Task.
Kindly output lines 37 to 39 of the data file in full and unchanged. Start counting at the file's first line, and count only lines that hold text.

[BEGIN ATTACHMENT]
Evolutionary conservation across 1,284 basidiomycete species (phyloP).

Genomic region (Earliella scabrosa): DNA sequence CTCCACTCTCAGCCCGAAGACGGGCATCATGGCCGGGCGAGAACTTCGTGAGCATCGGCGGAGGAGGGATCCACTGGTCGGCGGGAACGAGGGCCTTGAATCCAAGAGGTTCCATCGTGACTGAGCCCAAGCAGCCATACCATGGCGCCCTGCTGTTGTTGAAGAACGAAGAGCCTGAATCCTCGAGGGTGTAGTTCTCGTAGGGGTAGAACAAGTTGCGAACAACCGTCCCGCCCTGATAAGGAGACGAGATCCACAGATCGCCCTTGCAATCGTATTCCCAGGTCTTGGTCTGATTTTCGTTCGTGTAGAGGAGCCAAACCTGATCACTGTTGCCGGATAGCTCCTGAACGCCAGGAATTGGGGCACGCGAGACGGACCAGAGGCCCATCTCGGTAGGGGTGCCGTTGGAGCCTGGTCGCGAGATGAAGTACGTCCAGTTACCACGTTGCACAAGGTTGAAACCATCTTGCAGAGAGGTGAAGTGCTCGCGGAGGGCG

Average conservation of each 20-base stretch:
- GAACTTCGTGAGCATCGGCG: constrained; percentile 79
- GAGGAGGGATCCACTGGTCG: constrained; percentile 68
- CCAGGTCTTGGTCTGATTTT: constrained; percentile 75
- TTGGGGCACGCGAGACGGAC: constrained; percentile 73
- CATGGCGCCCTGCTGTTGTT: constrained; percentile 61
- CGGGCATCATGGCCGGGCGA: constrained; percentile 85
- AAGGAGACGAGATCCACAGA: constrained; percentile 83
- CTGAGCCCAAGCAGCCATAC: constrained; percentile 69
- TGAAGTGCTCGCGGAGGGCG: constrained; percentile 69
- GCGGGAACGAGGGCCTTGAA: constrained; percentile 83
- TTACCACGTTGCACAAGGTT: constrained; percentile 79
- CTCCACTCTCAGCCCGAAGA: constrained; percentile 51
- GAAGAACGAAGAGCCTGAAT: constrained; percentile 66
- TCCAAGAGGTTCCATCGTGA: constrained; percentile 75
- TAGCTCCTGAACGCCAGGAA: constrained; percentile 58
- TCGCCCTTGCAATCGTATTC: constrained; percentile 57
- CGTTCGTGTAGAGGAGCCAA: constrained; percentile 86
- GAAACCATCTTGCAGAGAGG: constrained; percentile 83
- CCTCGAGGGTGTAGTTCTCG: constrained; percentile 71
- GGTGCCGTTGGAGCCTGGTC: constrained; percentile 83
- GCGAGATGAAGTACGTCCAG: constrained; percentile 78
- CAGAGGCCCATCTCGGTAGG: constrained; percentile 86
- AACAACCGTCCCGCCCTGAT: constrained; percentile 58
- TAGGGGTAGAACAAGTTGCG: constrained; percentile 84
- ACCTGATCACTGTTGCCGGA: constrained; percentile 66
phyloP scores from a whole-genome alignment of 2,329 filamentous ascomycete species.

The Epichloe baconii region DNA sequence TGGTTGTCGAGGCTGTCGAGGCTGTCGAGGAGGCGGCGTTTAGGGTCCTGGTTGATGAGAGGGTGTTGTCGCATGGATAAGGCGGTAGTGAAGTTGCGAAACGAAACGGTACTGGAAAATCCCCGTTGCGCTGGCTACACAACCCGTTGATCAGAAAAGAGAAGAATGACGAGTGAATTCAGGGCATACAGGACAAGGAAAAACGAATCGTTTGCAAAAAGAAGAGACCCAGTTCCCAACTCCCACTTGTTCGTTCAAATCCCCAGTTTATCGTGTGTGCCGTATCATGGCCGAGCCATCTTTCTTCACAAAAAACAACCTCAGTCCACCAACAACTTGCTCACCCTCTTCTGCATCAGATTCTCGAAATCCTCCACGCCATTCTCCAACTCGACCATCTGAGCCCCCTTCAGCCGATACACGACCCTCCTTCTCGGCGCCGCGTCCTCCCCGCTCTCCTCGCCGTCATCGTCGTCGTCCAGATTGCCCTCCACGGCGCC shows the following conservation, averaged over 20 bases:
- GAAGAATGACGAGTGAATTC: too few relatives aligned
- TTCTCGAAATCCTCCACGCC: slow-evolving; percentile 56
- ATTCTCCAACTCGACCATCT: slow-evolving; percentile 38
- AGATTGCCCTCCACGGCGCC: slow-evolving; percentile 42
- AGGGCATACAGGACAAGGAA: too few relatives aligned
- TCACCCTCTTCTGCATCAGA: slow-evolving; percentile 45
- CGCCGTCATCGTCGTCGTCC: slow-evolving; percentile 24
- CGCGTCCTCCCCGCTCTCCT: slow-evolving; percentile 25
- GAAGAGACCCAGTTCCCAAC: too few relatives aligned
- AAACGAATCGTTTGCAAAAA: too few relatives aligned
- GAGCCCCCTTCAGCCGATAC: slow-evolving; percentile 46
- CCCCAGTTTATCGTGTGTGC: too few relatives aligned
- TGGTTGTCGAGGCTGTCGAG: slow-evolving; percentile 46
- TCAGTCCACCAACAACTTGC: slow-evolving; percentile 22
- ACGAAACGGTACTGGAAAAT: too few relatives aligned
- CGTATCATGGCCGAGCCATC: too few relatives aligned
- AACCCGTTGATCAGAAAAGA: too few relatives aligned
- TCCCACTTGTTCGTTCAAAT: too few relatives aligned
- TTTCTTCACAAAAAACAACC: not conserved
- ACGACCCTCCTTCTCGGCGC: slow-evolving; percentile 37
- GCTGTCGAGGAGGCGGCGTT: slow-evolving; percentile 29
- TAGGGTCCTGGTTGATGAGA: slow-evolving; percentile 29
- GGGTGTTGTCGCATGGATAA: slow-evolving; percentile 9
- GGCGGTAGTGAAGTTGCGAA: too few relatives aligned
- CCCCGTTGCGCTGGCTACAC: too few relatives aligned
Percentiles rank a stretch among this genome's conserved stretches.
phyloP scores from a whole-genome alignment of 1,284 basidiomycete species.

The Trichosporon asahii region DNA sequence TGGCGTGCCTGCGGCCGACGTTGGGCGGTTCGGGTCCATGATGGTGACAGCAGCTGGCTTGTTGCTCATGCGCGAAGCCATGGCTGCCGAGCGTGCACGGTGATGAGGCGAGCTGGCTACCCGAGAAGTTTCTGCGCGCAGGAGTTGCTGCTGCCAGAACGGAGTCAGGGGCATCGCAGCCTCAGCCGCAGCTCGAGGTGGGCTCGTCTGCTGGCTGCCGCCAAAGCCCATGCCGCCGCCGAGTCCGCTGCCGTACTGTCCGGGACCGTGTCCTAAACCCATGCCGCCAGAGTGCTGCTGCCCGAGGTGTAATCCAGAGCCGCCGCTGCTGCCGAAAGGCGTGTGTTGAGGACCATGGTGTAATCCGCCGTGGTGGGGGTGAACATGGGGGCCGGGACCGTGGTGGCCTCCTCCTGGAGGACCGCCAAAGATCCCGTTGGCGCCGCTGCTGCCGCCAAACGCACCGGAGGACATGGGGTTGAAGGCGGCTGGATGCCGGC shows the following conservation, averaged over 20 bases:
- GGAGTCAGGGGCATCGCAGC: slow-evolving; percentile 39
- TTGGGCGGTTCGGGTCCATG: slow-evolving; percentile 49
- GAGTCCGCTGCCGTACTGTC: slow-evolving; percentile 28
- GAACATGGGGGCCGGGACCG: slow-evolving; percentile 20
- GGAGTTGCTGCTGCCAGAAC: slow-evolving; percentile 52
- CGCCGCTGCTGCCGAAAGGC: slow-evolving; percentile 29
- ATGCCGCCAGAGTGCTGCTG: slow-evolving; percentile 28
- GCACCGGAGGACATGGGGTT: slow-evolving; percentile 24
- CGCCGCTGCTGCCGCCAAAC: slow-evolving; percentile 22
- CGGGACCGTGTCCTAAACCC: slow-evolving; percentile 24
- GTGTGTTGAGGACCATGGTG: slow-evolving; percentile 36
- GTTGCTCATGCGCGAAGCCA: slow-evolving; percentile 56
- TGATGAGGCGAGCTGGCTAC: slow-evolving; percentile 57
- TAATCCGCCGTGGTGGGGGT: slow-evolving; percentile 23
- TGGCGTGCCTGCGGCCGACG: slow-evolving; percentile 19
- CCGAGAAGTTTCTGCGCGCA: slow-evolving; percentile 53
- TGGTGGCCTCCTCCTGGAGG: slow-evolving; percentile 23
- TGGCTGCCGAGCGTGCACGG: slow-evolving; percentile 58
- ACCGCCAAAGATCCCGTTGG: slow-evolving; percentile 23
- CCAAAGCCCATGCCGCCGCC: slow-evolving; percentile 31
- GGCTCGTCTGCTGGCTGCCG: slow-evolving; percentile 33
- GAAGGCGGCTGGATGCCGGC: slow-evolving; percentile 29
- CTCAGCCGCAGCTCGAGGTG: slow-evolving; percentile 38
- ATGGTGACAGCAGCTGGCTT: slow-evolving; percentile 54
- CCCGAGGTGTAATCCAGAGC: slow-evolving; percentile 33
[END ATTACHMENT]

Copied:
- CGCCGTCATCGTCGTCGTCC: slow-evolving; percentile 24
- CGCGTCCTCCCCGCTCTCCT: slow-evolving; percentile 25
- GAAGAGACCCAGTTCCCAAC: too few relatives aligned